Time Zone Information

Time zone information may be provided in one of the following formats:

Format

Example

Supported

Z

Z

z

z

±hh

+11

±hhmm

+1130

±hh:mm

+11:30

While the ISO 8601 specification allows the use of MINUS SIGN (U+2212) in the time zone separator, ciso8601 only supports the use of the HYPHEN-MINUS (U+002D) character.

Consistent with RFC 3339, ciso860 also allows a lower-case z to be used instead of a Z.

Strict RFC 3339 Parsing

ciso8601 parses ISO 8601 datetimes, which can be thought of as a superset of RFC 3339 (roughly). In cases where you might want strict RFC 3339 parsing, ciso8601 offers a parse_rfc3339 method, which behaves in a similar manner to parse_datetime:

parse_rfc3339(dt: String): datetime is a function that takes a string and either:

  • Returns a properly parsed Python datetime, if and only if the entire string conforms to RFC 3339.

  • Raises a ValueError with a description of the reason why the string doesn’t conform to RFC 3339.

Ignoring Timezone Information While Parsing

It takes more time to parse timestamps with time zone information, especially if they’re not in UTC. However, there are times when you don’t care about time zone information, and wish to produce naive datetimes instead. For example, if you are certain that your program will only parse timestamps from a single time zone, you might want to strip the time zone information and only output naive datetimes.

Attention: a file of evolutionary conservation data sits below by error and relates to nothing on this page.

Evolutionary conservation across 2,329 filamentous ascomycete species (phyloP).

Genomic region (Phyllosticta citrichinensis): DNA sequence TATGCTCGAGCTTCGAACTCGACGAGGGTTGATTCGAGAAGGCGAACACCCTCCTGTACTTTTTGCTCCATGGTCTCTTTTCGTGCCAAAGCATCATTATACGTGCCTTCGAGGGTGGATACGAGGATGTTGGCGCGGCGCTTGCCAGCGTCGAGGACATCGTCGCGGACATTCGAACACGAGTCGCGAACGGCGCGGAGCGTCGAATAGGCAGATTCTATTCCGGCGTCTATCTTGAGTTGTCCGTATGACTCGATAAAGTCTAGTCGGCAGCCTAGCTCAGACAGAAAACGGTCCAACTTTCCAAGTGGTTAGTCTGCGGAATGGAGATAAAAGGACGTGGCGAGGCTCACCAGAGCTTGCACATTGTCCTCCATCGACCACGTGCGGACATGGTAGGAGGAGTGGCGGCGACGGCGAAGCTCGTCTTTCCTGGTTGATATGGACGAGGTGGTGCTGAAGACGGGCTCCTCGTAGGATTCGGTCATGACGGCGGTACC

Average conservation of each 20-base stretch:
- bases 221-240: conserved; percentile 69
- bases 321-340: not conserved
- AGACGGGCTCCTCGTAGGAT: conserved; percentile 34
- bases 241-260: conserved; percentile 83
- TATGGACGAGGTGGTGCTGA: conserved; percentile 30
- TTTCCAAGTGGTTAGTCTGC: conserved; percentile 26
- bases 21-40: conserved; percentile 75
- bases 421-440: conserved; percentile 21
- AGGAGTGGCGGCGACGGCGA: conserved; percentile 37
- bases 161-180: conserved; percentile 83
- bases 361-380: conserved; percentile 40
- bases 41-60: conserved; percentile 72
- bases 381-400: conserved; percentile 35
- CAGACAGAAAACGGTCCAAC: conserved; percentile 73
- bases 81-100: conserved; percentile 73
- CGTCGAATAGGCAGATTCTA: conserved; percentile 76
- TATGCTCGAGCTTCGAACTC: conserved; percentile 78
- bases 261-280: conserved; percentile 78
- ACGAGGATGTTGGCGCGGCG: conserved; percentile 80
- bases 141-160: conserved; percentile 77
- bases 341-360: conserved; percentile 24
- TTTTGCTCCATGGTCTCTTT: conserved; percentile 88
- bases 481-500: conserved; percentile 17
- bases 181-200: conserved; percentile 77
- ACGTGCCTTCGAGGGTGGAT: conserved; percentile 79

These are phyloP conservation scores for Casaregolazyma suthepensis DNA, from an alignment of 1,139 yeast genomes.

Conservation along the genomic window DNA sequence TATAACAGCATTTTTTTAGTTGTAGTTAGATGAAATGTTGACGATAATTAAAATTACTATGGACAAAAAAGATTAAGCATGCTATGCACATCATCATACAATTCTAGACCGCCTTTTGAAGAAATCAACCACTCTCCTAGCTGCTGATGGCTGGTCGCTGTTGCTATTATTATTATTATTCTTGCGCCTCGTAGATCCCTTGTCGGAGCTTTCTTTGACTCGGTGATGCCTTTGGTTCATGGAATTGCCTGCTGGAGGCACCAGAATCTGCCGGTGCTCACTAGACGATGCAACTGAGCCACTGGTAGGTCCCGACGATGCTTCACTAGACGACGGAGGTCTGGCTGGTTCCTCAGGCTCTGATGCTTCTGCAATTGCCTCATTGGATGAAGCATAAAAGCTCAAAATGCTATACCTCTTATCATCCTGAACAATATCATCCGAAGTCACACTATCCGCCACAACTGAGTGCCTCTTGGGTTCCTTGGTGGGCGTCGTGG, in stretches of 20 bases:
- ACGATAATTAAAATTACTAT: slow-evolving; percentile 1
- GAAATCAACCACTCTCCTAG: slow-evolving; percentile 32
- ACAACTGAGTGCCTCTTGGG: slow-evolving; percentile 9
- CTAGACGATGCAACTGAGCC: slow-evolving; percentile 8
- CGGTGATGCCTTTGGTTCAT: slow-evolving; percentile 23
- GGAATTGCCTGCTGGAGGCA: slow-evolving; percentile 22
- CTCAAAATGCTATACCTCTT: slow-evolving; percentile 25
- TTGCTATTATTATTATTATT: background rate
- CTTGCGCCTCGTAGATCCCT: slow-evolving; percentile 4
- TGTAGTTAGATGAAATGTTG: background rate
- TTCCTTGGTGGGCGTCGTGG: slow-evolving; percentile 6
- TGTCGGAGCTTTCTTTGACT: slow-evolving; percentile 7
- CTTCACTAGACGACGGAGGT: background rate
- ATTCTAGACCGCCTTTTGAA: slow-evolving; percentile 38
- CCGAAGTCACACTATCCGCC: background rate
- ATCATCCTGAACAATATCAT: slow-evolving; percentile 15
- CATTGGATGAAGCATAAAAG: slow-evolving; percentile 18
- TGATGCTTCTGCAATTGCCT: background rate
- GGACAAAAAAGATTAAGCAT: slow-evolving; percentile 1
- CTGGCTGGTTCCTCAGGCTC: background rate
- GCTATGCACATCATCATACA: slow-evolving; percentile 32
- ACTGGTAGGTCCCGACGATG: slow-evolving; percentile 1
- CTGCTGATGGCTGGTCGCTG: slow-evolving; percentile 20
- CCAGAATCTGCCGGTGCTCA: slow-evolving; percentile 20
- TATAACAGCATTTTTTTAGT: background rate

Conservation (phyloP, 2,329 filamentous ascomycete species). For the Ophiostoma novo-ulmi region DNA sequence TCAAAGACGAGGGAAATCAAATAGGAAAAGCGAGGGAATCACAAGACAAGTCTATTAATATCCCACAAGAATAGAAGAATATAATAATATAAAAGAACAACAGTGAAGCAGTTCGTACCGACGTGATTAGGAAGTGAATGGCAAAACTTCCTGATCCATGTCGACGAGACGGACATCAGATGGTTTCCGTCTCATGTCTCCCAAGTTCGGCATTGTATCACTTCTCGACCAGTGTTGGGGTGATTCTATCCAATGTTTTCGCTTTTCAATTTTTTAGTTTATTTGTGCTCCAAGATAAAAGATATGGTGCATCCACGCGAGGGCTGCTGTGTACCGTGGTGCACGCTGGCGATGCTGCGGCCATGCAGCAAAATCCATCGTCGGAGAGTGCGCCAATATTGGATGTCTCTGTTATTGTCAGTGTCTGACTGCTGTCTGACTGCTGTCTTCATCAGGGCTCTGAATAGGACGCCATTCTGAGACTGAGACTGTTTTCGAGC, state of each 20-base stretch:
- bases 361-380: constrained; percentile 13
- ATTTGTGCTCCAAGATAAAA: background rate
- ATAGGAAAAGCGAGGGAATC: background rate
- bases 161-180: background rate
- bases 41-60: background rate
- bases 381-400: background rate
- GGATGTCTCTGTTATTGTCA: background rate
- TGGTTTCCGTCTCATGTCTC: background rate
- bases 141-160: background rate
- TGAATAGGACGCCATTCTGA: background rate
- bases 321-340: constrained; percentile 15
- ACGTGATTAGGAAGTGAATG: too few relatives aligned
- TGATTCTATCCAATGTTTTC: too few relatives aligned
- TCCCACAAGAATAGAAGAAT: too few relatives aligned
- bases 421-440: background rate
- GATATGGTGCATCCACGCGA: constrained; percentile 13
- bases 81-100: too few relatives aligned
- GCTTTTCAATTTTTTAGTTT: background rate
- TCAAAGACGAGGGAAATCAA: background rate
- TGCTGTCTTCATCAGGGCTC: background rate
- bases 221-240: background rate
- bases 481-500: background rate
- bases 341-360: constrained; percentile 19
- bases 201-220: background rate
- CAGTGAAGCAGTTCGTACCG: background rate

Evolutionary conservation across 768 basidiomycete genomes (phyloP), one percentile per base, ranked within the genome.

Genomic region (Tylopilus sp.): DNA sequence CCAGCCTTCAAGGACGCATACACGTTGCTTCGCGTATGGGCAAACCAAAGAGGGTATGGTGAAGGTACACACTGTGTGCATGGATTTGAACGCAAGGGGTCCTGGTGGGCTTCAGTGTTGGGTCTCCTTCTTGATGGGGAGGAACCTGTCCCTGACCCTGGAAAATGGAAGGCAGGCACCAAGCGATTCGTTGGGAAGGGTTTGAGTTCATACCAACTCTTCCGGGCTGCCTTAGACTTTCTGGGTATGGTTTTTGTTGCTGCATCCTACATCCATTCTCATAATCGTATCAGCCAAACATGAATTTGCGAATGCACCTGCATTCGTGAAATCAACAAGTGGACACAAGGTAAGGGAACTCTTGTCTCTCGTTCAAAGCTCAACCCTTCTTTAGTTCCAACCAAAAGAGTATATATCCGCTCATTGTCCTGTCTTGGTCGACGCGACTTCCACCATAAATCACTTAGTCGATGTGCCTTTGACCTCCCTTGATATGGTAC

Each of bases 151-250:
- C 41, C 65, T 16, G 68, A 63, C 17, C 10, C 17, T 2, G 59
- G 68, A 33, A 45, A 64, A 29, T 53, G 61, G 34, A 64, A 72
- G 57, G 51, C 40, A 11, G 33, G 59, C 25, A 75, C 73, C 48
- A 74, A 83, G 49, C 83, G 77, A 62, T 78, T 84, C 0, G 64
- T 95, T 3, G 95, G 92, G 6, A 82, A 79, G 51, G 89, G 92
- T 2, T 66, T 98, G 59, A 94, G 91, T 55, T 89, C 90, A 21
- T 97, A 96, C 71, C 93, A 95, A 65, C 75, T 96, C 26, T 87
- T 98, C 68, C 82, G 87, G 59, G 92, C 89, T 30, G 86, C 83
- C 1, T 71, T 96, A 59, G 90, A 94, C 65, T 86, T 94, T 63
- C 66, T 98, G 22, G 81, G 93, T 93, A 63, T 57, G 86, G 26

In these limited cases, there is a second function provided. parse_datetime_as_naive will ignore any time zone information it finds and, as a result, is faster for timestamps containing time zone information.

In [1]: import ciso8601

In [2]: ciso8601.parse_datetime_as_naive('2014-12-05T12:30:45.123456-05:30')
Out[2]: datetime.datetime(2014, 12, 5, 12, 30, 45, 123456)

NOTE: parse_datetime_as_naive is only useful in the case where your timestamps have time zone information, but you want to ignore it. This is somewhat unusual. If your timestamps don’t have time zone information (i.e. are naive), simply use parse_datetime. It is just as fast.